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Systemic lupus erythematosus (SLE) is an autoimmune disease that causes inflammation of joints, tendons, skin, blood vessels and other connective tissue, and organs. SLE causes the immune system to produce antibodies that attack the body's healthy cells and tissue. Of all the forms of lupus, SLE is the most common and most well-known.

Components of the Immune System


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The cause of SLE is unknown. The manifestations of the disease are due to antibodies that attack the body's own tissues. Why these antibodies appear is unknown. There are certainly genetic factors involved: identical twins share the disease one-quarter to one-half of the time, and it tends to run in families. The disease may be triggered by environmental factors, such as infections or chemicals.

Antibody


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The Lupus Foundation of America estimates that approximately 1.5 million Americans have a form of lupus. Ninety percent of people diagnosed with the disease are women. It mainly occurs between the ages of 15-45. SLE is 2-3 times more prevalent among women of color, including African Americans, Hispanics, Asians, and Native Americans.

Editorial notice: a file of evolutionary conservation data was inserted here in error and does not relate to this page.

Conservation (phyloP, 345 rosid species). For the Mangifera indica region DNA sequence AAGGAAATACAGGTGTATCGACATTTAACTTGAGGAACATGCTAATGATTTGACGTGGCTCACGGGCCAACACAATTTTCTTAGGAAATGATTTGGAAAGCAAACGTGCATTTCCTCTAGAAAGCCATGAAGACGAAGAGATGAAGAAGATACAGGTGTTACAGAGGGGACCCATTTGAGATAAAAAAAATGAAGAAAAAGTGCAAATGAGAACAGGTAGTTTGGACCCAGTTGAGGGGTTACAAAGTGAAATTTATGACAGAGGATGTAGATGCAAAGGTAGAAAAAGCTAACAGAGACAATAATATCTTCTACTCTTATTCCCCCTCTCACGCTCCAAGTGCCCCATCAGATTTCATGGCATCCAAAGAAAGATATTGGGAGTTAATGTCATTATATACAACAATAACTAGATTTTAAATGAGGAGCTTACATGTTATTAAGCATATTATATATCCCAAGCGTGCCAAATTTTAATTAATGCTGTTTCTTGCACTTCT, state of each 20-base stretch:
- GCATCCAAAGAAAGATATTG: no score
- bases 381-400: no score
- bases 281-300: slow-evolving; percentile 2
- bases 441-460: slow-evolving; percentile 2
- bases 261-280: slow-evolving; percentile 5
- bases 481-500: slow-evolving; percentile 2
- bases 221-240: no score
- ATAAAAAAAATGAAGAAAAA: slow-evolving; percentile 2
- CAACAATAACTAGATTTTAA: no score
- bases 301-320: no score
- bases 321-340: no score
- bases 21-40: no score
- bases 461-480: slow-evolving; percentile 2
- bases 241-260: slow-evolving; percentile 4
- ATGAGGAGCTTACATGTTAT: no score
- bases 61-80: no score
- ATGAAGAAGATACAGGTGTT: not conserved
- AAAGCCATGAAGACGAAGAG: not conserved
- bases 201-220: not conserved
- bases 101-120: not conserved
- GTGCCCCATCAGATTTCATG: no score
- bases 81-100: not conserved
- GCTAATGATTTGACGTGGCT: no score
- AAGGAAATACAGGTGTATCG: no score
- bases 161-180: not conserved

What are the risk factors for SLE?
What are the symptoms of SLE?
How is SLE diagnosed?
What are the treatments for SLE?
Are there screening tests for SLE?
How can I reduce my risk of SLE?
What questions should I ask my doctor?
What is it like to live with lupus?
Where can I get more information about SLE?

References:

Handout on health: Systemic lupus erythematosus. National Institute of Arthritis and Musculoskeletal and Skin Diseases website. Available at: http://www.niams.nih.gov/Health_Info/Lupus/default.asp. Updated August 2011. Accessed June 28, 2013.

Systemic lupus erythematosus (SLE). EBSCO DynaMed website. Available at: http://www.ebscohost.com/dynamed/what. Updated June 13, 2013. Accessed June 28, 2013.

Understanding lupus. Lupus Foundation of America website. Available at: http://www.lupus.org/webmodules/webarticlesnet/templates/new_learnunderstanding.aspx?articleid=2231&zoneid=523. Accessed June 28, 2013.



Last reviewed May 2014 by Michael Woods, MD

Please be aware that this information is provided to supplement the care provided by your physician. It is neither intended nor implied to be a substitute for professional medical advice. CALL YOUR HEALTHCARE PROVIDER IMMEDIATELY IF YOU THINK YOU MAY HAVE A MEDICAL EMERGENCY. Always seek the advice of your physician or other qualified health provider prior to starting any new treatment or with any questions you may have regarding a medical condition.

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